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Better Know Your Ballot: The Proposition 1 Homestead Exemption

KUT News
Proposition 1 will raise the state's residential homestead exemption used to calculate school property taxes from $15,000 to $25,000.

While the presidential election is getting a lot of headlines, that’s not until next year. But one of the seven amendments to the state constitution on the ballot this November could raise the state's homestead exemption and lighten the property tax load for Texas homeowners.

It's a fairly simple amendment. If passed, it would raise the residential homestead exemption used to calculate school property taxes from $15,000 to $25,000. Sen. Jane Nelson, the Senate’s budget writer, pushed for an increased homestead exemption during this year's legislative session

“This is the easiest best mechanism and, quite honestly, if homeowners have money back in their pockets, they're probably going to use it in a way that's going to impact, positively impact, everybody,” Nelson said.

Groups that opposed this proposition during the legislative session point out that not everyone will actually benefit. Renters are an obvious example, but there's also debate over how much savings homeowners will see.  The exemption increase would knock about $120 off the property tax bill of a $200,000 home. It's not a lot and, since Texas is a rapidly growing state with rapidly rising property values, some homeowners will likely still see an increase in their property tax bill next year.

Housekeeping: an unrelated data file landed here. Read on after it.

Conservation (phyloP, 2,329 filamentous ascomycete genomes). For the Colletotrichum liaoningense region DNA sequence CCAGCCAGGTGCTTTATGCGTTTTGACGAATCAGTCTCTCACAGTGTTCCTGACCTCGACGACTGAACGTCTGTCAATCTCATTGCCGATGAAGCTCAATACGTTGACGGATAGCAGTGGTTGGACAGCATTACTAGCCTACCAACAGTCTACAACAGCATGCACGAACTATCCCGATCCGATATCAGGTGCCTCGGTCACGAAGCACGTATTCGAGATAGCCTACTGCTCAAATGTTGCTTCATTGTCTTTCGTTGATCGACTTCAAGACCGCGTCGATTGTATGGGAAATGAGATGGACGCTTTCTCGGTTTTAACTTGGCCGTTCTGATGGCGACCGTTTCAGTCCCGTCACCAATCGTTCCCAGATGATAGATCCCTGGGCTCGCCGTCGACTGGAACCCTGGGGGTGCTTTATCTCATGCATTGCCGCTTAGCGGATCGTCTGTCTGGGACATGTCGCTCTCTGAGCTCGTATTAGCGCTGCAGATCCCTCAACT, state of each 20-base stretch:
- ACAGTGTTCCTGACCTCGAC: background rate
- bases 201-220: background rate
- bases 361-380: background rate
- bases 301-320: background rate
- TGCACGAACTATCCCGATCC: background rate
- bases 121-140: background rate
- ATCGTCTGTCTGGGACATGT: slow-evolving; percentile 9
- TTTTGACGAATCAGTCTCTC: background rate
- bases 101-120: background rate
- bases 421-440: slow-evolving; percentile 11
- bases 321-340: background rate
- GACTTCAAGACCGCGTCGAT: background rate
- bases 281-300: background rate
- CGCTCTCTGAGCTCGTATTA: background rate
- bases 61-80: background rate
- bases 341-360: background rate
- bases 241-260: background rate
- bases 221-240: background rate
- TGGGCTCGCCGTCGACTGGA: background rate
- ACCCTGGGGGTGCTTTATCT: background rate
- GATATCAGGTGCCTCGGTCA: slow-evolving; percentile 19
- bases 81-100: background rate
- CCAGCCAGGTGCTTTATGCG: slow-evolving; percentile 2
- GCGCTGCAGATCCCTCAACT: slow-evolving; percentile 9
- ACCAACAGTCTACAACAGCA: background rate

The proposition also has an additional benefit to those looking to buy a home in the future: It would constitutionally prohibit a real estate transfer tax, even though Texas currently doesn't have one.

Thirty-seven states have this kind of tax on home sales to pay for things like affordable housing, green space and new schools in fast-growing districts.

“Yeah, we really haven't seen at the local level this type of activity, where local officials want to do this,” says Daniel Gonzalez of the Texas Association of Realtors. “What we have seen, though, [that] there are some legislators who do propose some small transfer tax type legislation.”
Election Day is Nov. 3 and early voting starts Oct. 19.

This is part one in KUT’s Better Know Your Ballot series, which looks to to explain all seven constitutional amendments that Texas voters will see on the ballot this November.

Ben Philpott is the Managing Editor for KUT. Got a tip? Email him at Follow him on Twitter @BenPhilpottKUT.
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